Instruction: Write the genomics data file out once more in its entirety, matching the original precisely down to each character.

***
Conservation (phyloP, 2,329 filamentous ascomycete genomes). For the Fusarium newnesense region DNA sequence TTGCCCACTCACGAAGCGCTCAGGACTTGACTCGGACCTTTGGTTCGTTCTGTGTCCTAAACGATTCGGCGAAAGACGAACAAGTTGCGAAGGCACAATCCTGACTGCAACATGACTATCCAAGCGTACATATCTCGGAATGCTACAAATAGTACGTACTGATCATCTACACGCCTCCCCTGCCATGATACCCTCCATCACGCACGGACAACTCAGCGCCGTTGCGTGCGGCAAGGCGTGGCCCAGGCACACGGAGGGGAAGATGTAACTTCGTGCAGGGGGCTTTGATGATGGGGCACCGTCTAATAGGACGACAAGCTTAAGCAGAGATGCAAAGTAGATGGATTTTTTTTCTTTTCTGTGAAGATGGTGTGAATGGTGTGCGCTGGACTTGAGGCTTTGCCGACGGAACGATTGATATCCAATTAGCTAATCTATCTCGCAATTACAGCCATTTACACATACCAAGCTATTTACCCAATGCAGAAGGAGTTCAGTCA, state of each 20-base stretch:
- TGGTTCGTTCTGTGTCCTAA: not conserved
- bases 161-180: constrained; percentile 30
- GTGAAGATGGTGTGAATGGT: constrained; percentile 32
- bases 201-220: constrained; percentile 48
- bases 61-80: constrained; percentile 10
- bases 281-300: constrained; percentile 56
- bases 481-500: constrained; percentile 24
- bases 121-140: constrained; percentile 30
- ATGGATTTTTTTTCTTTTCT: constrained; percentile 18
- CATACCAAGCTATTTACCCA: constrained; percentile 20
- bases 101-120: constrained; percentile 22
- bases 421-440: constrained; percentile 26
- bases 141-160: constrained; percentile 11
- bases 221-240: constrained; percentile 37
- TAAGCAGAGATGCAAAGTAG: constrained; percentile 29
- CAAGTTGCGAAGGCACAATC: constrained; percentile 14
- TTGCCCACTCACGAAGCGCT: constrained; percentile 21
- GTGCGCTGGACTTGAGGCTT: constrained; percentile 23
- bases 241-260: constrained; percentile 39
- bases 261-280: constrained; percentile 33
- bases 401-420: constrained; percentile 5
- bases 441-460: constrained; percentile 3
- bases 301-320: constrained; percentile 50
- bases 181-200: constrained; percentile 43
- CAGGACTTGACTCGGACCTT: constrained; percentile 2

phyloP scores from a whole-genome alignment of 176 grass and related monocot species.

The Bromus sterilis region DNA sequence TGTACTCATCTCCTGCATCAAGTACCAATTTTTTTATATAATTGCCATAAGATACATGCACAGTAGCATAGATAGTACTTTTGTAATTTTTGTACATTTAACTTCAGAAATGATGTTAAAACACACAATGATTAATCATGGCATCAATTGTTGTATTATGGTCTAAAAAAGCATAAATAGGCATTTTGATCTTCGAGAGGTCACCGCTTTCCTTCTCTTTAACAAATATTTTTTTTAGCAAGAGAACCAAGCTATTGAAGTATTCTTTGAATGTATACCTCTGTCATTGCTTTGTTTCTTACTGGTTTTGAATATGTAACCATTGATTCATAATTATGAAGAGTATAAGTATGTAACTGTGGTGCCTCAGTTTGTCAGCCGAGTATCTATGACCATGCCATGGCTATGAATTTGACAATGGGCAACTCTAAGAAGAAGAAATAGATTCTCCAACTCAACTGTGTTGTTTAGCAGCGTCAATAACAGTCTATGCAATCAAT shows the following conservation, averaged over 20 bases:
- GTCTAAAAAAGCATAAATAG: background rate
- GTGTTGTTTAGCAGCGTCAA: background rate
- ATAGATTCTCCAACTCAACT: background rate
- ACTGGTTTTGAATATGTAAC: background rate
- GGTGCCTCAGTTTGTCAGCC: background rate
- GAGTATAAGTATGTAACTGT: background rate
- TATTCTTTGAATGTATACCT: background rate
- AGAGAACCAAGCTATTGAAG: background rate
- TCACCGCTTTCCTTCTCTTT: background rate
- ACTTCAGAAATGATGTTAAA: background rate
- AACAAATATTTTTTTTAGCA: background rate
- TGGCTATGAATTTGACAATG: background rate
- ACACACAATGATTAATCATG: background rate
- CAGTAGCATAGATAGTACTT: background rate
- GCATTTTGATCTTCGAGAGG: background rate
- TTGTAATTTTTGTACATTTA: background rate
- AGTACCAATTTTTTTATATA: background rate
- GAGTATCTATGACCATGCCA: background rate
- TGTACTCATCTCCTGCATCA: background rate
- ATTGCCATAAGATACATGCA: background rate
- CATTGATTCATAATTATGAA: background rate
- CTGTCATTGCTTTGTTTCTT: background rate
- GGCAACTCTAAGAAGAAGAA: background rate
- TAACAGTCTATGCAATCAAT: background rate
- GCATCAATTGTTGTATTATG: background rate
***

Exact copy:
Conservation (phyloP, 2,329 filamentous ascomycete genomes). For the Fusarium newnesense region DNA sequence TTGCCCACTCACGAAGCGCTCAGGACTTGACTCGGACCTTTGGTTCGTTCTGTGTCCTAAACGATTCGGCGAAAGACGAACAAGTTGCGAAGGCACAATCCTGACTGCAACATGACTATCCAAGCGTACATATCTCGGAATGCTACAAATAGTACGTACTGATCATCTACACGCCTCCCCTGCCATGATACCCTCCATCACGCACGGACAACTCAGCGCCGTTGCGTGCGGCAAGGCGTGGCCCAGGCACACGGAGGGGAAGATGTAACTTCGTGCAGGGGGCTTTGATGATGGGGCACCGTCTAATAGGACGACAAGCTTAAGCAGAGATGCAAAGTAGATGGATTTTTTTTCTTTTCTGTGAAGATGGTGTGAATGGTGTGCGCTGGACTTGAGGCTTTGCCGACGGAACGATTGATATCCAATTAGCTAATCTATCTCGCAATTACAGCCATTTACACATACCAAGCTATTTACCCAATGCAGAAGGAGTTCAGTCA, state of each 20-base stretch:
- TGGTTCGTTCTGTGTCCTAA: not conserved
- bases 161-180: constrained; percentile 30
- GTGAAGATGGTGTGAATGGT: constrained; percentile 32
- bases 201-220: constrained; percentile 48
- bases 61-80: constrained; percentile 10
- bases 281-300: constrained; percentile 56
- bases 481-500: constrained; percentile 24
- bases 121-140: constrained; percentile 30
- ATGGATTTTTTTTCTTTTCT: constrained; percentile 18
- CATACCAAGCTATTTACCCA: constrained; percentile 20
- bases 101-120: constrained; percentile 22
- bases 421-440: constrained; percentile 26
- bases 141-160: constrained; percentile 11
- bases 221-240: constrained; percentile 37
- TAAGCAGAGATGCAAAGTAG: constrained; percentile 29
- CAAGTTGCGAAGGCACAATC: constrained; percentile 14
- TTGCCCACTCACGAAGCGCT: constrained; percentile 21
- GTGCGCTGGACTTGAGGCTT: constrained; percentile 23
- bases 241-260: constrained; percentile 39
- bases 261-280: constrained; percentile 33
- bases 401-420: constrained; percentile 5
- bases 441-460: constrained; percentile 3
- bases 301-320: constrained; percentile 50
- bases 181-200: constrained; percentile 43
- CAGGACTTGACTCGGACCTT: constrained; percentile 2

phyloP scores from a whole-genome alignment of 176 grass and related monocot species.

The Bromus sterilis region DNA sequence TGTACTCATCTCCTGCATCAAGTACCAATTTTTTTATATAATTGCCATAAGATACATGCACAGTAGCATAGATAGTACTTTTGTAATTTTTGTACATTTAACTTCAGAAATGATGTTAAAACACACAATGATTAATCATGGCATCAATTGTTGTATTATGGTCTAAAAAAGCATAAATAGGCATTTTGATCTTCGAGAGGTCACCGCTTTCCTTCTCTTTAACAAATATTTTTTTTAGCAAGAGAACCAAGCTATTGAAGTATTCTTTGAATGTATACCTCTGTCATTGCTTTGTTTCTTACTGGTTTTGAATATGTAACCATTGATTCATAATTATGAAGAGTATAAGTATGTAACTGTGGTGCCTCAGTTTGTCAGCCGAGTATCTATGACCATGCCATGGCTATGAATTTGACAATGGGCAACTCTAAGAAGAAGAAATAGATTCTCCAACTCAACTGTGTTGTTTAGCAGCGTCAATAACAGTCTATGCAATCAAT shows the following conservation, averaged over 20 bases:
- GTCTAAAAAAGCATAAATAG: background rate
- GTGTTGTTTAGCAGCGTCAA: background rate
- ATAGATTCTCCAACTCAACT: background rate
- ACTGGTTTTGAATATGTAAC: background rate
- GGTGCCTCAGTTTGTCAGCC: background rate
- GAGTATAAGTATGTAACTGT: background rate
- TATTCTTTGAATGTATACCT: background rate
- AGAGAACCAAGCTATTGAAG: background rate
- TCACCGCTTTCCTTCTCTTT: background rate
- ACTTCAGAAATGATGTTAAA: background rate
- AACAAATATTTTTTTTAGCA: background rate
- TGGCTATGAATTTGACAATG: background rate
- ACACACAATGATTAATCATG: background rate
- CAGTAGCATAGATAGTACTT: background rate
- GCATTTTGATCTTCGAGAGG: background rate
- TTGTAATTTTTGTACATTTA: background rate
- AGTACCAATTTTTTTATATA: background rate
- GAGTATCTATGACCATGCCA: background rate
- TGTACTCATCTCCTGCATCA: background rate
- ATTGCCATAAGATACATGCA: background rate
- CATTGATTCATAATTATGAA: background rate
- CTGTCATTGCTTTGTTTCTT: background rate
- GGCAACTCTAAGAAGAAGAA: background rate
- TAACAGTCTATGCAATCAAT: background rate
- GCATCAATTGTTGTATTATG: background rate